omukel, v.t.cut down; push (person) down.
omukel a duobech el mitelek; mukel el mei er eou; mkelii a kerrekar, ukelel a lius.
mukelii
/mkelii
v.pf.3smkelii a omukel er ngii; ukelel.
milekeliiv.pf.3s.past
mukelv.pf.3p.inan.mukel a omukel; mkelii a lius, duobech a kerrekar me ng me er eou; ukelel.
milukelv.pf.3p.inan.past
blukel
/ulukel
v.r.s.cut or pushed down.
blukel a ulukel; mla meukel, a lius a blukel, mkelii, ukelel.
ulukel a mla mukel el me moiit; mla mkelii a lius; mukel a kerrekar, ukelel; lius a ulukel er a eolt.
muukel
/meukel
v.erg.fall down; collapse.
meukel a ulukel; diak el dechor; mla mukel a kerrekar, mkelii a lius; ukelel.
ukallv.a.s.is to be cut or pushed down.
See also: ,
Synonyms: , , , , , , , , , , , , , , , , , , , , , , , , , , , , , ,
Proverbs:
> He cut down his own banana.
A man supplies fertilizer (money) for a banana tree that, eventually, provides fruit (gifts of food). The cycle, in this saying, is compared with that of the food-money cycle of a marriage in which the wife's clan provides food and service, while the husband's clan provides occasional payments of money. If a banana tree is cut down before it bears fruit, the cycle is interrupted. Hence, a man who marries incestuously within his own clan and thereby inhibits the foodmoney cycle.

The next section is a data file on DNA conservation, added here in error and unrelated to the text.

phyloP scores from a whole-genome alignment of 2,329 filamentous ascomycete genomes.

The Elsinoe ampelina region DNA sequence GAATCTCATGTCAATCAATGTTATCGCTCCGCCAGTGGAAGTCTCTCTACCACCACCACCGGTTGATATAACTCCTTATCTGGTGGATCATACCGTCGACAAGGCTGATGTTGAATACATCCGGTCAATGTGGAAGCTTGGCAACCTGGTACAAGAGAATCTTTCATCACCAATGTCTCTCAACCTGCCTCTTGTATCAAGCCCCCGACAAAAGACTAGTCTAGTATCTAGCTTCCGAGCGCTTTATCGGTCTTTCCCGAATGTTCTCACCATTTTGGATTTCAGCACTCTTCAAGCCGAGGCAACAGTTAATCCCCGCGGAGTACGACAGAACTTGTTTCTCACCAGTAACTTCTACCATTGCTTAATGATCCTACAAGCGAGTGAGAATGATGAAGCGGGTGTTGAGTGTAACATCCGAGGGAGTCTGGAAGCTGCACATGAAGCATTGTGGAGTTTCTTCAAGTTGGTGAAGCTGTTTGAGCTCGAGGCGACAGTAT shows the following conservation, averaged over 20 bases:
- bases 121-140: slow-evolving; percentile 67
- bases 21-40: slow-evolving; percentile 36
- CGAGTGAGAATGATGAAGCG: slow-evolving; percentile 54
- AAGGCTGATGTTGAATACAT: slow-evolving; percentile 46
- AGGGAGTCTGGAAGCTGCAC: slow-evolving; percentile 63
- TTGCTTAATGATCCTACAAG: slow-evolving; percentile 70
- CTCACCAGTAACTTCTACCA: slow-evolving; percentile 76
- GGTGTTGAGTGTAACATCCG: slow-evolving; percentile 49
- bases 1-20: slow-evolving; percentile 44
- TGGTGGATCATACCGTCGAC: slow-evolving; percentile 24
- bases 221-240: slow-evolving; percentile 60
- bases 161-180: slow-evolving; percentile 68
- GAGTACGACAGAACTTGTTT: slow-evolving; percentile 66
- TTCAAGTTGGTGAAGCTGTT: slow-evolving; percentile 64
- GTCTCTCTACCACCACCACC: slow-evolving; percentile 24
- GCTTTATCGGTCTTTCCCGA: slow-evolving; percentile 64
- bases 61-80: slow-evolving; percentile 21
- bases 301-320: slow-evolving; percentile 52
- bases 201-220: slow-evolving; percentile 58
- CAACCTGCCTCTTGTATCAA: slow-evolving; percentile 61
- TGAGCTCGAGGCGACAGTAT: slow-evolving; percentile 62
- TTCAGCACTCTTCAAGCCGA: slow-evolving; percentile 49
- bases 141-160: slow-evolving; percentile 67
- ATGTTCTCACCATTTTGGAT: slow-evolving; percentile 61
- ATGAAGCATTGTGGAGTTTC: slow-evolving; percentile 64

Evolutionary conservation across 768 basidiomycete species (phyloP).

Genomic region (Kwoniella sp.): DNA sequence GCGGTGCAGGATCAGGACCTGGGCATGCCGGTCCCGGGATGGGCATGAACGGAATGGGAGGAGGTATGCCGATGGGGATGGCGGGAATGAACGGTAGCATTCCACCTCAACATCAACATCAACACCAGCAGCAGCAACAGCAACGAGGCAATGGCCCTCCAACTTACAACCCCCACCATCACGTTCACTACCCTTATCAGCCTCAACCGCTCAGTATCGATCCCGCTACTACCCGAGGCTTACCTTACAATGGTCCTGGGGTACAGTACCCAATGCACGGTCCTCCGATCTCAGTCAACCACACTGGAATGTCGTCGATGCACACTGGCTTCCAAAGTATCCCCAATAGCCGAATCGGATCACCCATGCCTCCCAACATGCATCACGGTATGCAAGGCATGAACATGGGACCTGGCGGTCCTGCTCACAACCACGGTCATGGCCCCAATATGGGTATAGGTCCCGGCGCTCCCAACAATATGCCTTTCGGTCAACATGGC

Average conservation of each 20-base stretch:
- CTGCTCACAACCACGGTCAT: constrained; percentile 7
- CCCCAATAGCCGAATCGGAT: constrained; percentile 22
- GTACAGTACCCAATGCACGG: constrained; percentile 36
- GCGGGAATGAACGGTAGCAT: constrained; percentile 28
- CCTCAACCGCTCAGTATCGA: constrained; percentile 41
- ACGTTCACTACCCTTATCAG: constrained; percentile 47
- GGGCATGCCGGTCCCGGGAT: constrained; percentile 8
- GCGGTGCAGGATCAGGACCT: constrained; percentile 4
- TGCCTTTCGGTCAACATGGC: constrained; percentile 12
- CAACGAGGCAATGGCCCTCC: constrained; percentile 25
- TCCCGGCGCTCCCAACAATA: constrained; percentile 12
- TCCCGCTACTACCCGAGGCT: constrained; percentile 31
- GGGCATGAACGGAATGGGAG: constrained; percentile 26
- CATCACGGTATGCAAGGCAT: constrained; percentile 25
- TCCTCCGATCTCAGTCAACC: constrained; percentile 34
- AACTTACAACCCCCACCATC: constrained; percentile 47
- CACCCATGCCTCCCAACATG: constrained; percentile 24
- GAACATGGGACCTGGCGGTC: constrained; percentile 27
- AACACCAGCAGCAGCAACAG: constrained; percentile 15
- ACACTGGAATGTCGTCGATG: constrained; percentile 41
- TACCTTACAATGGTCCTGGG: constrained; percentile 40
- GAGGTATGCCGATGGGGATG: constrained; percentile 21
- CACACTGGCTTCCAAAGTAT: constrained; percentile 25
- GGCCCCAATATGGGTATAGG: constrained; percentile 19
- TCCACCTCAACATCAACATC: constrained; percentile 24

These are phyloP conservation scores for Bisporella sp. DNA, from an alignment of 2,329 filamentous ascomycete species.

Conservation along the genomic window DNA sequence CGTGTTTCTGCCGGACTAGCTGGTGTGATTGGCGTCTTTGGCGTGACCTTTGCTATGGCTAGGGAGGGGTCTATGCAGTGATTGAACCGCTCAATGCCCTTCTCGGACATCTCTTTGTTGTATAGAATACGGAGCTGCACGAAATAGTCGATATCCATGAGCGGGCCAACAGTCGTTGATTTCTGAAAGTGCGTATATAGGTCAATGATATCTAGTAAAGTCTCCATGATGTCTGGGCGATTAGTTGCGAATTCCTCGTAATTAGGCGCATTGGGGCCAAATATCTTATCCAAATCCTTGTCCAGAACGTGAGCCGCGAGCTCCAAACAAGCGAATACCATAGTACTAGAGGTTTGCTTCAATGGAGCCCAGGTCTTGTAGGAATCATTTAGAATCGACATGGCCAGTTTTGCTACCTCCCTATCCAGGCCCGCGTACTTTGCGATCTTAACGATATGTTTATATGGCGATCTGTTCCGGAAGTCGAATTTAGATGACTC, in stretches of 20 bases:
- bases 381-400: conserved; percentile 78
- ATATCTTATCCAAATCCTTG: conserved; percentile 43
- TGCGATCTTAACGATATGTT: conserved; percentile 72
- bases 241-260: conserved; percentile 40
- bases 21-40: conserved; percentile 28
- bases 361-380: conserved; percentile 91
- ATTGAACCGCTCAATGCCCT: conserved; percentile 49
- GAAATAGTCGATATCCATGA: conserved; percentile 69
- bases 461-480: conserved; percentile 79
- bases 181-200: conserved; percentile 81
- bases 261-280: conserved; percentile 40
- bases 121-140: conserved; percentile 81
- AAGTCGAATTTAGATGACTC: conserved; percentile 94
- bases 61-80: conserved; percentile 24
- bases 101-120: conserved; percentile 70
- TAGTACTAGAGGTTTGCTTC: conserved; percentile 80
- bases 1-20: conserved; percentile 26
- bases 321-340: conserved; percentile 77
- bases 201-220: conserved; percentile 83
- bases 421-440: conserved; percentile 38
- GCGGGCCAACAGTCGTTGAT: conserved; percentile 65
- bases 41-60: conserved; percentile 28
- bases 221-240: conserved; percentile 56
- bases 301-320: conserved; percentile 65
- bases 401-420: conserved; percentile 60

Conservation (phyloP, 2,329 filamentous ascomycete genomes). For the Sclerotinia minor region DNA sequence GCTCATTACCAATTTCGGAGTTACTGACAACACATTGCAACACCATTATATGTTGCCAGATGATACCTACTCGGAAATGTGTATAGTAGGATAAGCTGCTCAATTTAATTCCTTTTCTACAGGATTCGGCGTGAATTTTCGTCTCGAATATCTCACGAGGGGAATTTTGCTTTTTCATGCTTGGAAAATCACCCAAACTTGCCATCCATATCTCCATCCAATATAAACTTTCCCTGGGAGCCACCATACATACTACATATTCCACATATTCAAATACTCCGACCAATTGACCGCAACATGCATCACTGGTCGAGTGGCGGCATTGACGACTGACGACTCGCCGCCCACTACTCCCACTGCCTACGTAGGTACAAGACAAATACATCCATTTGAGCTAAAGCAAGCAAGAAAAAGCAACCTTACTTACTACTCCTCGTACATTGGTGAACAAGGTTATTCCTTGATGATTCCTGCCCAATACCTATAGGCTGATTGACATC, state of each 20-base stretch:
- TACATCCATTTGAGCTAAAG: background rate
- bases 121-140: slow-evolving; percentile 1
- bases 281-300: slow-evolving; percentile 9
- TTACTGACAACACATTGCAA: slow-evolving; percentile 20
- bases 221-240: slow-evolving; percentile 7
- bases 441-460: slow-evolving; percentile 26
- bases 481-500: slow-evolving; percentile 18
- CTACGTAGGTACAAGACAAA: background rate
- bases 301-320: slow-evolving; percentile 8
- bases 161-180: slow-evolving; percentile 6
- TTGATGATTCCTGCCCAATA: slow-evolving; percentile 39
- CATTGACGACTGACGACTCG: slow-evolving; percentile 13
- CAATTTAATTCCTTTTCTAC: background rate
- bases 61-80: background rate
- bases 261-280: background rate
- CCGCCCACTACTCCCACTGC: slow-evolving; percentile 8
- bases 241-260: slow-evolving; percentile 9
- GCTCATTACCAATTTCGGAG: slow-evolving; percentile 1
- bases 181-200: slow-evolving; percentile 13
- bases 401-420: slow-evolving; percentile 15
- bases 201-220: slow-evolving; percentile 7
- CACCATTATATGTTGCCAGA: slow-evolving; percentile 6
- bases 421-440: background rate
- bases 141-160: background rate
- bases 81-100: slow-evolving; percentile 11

> An ukall tree won't become a titimel tree.
i.e., a child will resemble its father; human nature will not change. The ukal, a lumber tree, resembles the titiml, a fruit bearing tree, at least to the extent that both are trees and become quite large. Both have assets but are quite different. The idiom is applied in the sense that a child resembles its father and will become what its father was. It may also be used to mean "human nature can't be changed."
ukall,
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, n.
tree in Legume family (good for lumber).
ukall a ta er a bedengel a meklou el kerrekar.
ukall a ruchelexpr.small tree whose leaves are used as anti-diarrhea medicine.
ukellel a chedibexpr.small tree similar to ukall a ruchel.
ukellel a chedib a ta er a bedengel a kerrekar.
Proverbs:
> An ukall tree won't become a titimel tree.
i.e., a child will resemble its father; human nature will not change. The ukal, a lumber tree, resembles the titiml, a fruit bearing tree, at least to the extent that both are trees and become quite large. Both have assets but are quite different. The idiom is applied in the sense that a child resembles its father and will become what its father was. It may also be used to mean "human nature can't be changed."

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